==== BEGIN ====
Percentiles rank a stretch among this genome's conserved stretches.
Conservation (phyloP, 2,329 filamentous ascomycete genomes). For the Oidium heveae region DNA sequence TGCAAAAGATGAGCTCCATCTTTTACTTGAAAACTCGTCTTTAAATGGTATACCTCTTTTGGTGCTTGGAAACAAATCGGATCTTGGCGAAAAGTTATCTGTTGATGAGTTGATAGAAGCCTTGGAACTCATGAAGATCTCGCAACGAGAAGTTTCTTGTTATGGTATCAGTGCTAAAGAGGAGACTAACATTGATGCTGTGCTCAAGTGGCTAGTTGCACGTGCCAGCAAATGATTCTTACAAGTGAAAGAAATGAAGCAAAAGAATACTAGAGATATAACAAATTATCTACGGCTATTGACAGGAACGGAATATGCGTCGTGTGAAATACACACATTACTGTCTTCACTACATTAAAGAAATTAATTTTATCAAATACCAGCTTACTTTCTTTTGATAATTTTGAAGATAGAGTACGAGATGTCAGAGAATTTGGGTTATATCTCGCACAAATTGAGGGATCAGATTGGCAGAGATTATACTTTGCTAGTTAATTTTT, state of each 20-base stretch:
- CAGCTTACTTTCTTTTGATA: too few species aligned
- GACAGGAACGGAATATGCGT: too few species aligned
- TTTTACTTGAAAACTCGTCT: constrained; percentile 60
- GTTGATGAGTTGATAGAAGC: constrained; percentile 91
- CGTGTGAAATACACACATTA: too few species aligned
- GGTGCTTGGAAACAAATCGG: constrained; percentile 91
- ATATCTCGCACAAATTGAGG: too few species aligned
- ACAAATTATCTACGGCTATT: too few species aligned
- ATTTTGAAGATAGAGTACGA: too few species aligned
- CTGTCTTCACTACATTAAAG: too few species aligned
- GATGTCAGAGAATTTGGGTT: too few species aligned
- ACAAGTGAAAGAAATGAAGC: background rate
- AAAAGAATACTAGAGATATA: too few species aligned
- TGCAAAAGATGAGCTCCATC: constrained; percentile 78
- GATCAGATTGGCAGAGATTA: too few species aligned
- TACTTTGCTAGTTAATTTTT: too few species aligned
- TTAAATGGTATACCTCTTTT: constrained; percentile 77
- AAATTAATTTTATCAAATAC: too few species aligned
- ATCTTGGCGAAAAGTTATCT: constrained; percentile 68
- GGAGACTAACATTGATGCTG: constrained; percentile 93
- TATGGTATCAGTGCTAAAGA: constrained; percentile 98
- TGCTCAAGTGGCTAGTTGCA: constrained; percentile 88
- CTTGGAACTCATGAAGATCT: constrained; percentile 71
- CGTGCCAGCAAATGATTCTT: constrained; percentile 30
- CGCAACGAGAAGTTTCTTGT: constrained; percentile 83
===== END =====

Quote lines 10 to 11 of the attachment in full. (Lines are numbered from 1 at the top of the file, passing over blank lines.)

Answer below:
- ACAAATTATCTACGGCTATT: too few species aligned
- ATTTTGAAGATAGAGTACGA: too few species aligned